Until someone corrected me on Facebook, I thought the New York State primary election was Tuesday the 6th, instead of Tuesday the 13th of September, because I am only human. This was embarrassing to me, because for all I tout the importance of state and local elections, this is my second time getting confused by them.
Back in June, I tried to go vote for my Congressman (Representative Hakeem Jefferies, currently one of the Hill's 50 Most Beautiful People, and a truly beautiful soul) only to find out he was running unopposed. I arrived at the school polling site to find it closed, and had to call 311 and the Board of Elections to find out that Congressman Jefferies didn't have a primary challenger!
I wasn't going to let that happen this time. And I'm not going to let that happen to you. Together we can figure out who among you needs to go out and vote next Tuesday.
We have to start by finding out who represents you. Take a moment to put your address into this site, to find your Assembly Member. Make a special note of your district number (for example, I'm Assembly District 56. Then go to this site, and find you State Senator, taking note of the district number (District 25 right here!).
Then, do some research on your Assembly Member. Check their Twitter if they have one. See which bills they've supported (every Assembly Member has a website with a "Legislation" tab that shows what bills they have sponsored). Find bills you care about, and see how your Assembly Member voted on those bills. Just click "Floor Votes" and find your representatives name!
Have we all familiarized ourselves with our representatives? Great. Now, we need to see who's on the ballot. This PDF has a list of everyone on the ballot in each county, but it's maybe the most confusing document I've ever linked to on this blog. Remember those numbers we have from our Assembly and Senate Districts? Yes, those will come in handy now.
Scroll down the list until you find your county. This list starts in Manhattan, then the Bronx, Brooklyn (actually Kings County), Queens, and Staten Island (apparently called Richmond County). Once you've found your county, scroll until you see your Senate or Assembly District. If you DO NOT see your Senate or Assembly District on the list, that means your Representatives are running unopposed in the primary, and you do not have to vote.
If you DO see your district numbers on the list, you are in a district with a primary, and you have to vote. You will have the option to choose between the people listed on this document. Most candidates for the Senate and Assembly have campaign websites where you can read up on their positions on the issues. Since this is a primary, many of them likely have similar positions, in which case you can look at candidates' experience, performance in debates, and past statements they may have made.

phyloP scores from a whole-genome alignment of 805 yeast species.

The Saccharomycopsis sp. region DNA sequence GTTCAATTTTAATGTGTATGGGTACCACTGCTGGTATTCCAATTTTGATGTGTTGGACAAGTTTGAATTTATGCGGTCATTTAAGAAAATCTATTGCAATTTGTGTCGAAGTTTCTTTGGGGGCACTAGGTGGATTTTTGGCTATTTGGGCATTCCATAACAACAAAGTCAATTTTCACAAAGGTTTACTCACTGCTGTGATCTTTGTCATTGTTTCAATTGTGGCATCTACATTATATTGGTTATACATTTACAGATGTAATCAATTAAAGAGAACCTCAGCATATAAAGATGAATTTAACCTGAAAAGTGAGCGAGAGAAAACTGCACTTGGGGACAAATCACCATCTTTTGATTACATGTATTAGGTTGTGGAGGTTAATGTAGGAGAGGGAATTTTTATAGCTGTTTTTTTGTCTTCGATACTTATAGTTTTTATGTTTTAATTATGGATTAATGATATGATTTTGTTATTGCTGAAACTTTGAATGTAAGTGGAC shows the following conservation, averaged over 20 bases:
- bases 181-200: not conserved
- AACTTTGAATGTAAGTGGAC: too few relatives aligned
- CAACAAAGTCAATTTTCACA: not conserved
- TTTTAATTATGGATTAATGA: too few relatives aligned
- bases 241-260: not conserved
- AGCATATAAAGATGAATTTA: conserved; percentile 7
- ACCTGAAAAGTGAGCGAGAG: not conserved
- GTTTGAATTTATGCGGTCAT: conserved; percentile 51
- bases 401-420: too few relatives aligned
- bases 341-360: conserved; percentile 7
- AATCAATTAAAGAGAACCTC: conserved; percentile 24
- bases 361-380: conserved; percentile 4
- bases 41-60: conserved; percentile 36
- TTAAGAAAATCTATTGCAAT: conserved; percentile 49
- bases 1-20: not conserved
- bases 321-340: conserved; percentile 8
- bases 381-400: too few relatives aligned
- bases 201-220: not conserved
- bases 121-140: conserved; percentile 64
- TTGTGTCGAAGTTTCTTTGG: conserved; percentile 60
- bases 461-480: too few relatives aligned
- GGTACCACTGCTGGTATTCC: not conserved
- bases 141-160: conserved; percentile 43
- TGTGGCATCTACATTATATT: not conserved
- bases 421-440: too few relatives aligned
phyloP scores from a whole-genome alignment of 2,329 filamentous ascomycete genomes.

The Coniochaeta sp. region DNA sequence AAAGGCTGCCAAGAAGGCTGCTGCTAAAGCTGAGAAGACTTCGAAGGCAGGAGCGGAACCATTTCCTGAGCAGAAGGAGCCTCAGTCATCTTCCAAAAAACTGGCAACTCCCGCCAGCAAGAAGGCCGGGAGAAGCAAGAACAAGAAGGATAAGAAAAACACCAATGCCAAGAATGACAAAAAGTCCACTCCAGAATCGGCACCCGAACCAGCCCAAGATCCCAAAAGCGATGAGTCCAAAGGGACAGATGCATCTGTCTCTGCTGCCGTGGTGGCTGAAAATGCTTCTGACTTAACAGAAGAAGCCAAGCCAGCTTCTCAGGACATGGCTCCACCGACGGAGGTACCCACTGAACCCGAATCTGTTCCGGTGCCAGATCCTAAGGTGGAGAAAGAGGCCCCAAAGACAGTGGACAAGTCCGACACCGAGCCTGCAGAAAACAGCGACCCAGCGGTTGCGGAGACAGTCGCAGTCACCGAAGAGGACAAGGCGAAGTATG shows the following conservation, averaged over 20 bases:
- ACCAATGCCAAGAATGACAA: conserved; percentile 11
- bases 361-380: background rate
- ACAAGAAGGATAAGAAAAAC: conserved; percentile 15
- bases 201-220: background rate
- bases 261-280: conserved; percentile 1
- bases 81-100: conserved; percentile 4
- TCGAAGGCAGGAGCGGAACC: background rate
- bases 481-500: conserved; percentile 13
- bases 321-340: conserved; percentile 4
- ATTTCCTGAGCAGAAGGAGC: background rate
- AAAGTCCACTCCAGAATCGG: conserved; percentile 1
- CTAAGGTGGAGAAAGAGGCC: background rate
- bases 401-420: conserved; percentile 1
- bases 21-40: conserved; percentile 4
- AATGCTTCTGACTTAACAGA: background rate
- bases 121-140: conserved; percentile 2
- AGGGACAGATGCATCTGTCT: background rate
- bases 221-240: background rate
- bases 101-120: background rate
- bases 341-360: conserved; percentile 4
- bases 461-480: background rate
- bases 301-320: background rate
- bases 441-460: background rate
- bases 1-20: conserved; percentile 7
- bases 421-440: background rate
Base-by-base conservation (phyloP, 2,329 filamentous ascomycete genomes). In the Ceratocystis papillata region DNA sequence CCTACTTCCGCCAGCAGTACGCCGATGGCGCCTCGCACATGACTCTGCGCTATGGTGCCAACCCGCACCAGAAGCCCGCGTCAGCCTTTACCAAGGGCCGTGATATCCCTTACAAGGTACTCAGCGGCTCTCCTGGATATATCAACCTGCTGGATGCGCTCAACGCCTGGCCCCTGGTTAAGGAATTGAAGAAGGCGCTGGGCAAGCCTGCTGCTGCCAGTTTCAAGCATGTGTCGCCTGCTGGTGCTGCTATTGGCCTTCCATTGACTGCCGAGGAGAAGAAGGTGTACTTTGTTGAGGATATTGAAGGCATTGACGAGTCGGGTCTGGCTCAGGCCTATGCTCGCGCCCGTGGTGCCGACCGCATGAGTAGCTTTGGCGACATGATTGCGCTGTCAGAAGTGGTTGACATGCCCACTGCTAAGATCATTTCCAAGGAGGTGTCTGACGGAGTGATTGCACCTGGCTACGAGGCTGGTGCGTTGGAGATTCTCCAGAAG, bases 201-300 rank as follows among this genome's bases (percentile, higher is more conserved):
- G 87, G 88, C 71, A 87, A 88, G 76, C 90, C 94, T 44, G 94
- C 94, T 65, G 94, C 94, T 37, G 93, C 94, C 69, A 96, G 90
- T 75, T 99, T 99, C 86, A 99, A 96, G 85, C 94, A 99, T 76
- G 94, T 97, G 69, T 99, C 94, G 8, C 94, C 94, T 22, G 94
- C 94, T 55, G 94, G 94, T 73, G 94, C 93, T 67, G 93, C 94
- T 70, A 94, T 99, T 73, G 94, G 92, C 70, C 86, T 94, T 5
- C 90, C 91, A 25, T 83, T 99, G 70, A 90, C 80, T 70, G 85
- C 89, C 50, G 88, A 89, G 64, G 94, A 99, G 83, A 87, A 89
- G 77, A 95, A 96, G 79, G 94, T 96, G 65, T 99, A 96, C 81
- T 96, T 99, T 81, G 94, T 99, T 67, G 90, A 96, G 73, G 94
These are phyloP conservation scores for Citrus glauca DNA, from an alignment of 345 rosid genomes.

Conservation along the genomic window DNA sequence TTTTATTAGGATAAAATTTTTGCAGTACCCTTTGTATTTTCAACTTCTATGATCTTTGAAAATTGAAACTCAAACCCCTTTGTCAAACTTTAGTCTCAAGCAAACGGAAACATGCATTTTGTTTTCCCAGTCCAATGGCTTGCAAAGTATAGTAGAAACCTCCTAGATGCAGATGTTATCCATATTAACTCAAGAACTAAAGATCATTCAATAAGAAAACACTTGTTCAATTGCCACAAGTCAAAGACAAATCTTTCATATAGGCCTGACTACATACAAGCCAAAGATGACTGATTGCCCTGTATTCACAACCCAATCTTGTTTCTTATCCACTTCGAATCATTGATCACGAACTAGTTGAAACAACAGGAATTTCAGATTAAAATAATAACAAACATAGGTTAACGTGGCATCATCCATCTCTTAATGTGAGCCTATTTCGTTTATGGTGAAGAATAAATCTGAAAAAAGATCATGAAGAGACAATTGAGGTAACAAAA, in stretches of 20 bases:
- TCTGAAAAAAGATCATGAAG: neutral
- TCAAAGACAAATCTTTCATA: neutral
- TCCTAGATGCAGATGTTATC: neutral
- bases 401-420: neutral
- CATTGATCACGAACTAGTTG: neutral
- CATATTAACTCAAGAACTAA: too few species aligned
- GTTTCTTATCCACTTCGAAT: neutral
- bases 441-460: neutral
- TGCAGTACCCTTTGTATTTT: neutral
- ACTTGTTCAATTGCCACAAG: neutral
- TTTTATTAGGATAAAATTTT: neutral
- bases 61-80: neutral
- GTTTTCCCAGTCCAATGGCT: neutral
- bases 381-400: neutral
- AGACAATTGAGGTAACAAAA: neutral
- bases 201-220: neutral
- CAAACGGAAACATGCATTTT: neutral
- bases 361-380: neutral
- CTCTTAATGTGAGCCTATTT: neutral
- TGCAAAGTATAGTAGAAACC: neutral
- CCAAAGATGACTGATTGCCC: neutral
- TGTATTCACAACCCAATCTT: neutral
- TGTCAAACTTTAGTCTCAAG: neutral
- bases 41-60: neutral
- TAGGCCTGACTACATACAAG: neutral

It's not just Assembly Members and Senators up for election. You also have the thrilling option to choose delegates to the state convention, members of the county and state committee, and district leaders! If this is the first you're hearing of these offices, you're not alone. I had no idea how judges were elected until I started researching for this blog post!
In New York, judges are chosen by a judicial committee, and Assembly Districts are represented by residents who are elected in the primary election. According to the Brennan Center for Justice, these delegates rarely have opposition, and are chosen for their party loyalty, and willingness to vote for the judges decided by the heads of party leaders. This can lead to very little competition in judicial elections, with many justices running unopposed.
As for District Leaders, there are two in every district, always one man and one woman. They register people to vote, help staff poll sites, and generally represent the political party in the community. County Committee members are very similar, but they are elected to the county commission to make decisions about a political party's platform, and who to run in the event of a special election. Whether or not you will be able to find information on these people is entirely up to them. Some District Leaders are very involved, and some are rarely seen.
Full disclosure, I do not plan to research my district leader candidates and delegates to the Brooklyn County Committee. A woman only has room for so many things in her brain, and if I start learning about every single person running for county committee, I'll forget some vital facts like my grandma's birthday, Bruce Springsteen's discography, and which state has a unicameral legislature (Nebraska, by the way, which is also the name of Bruce Springsteen's sixth album). So while you are more than free to do your own research, I'm going to go listen to Nebraska instead.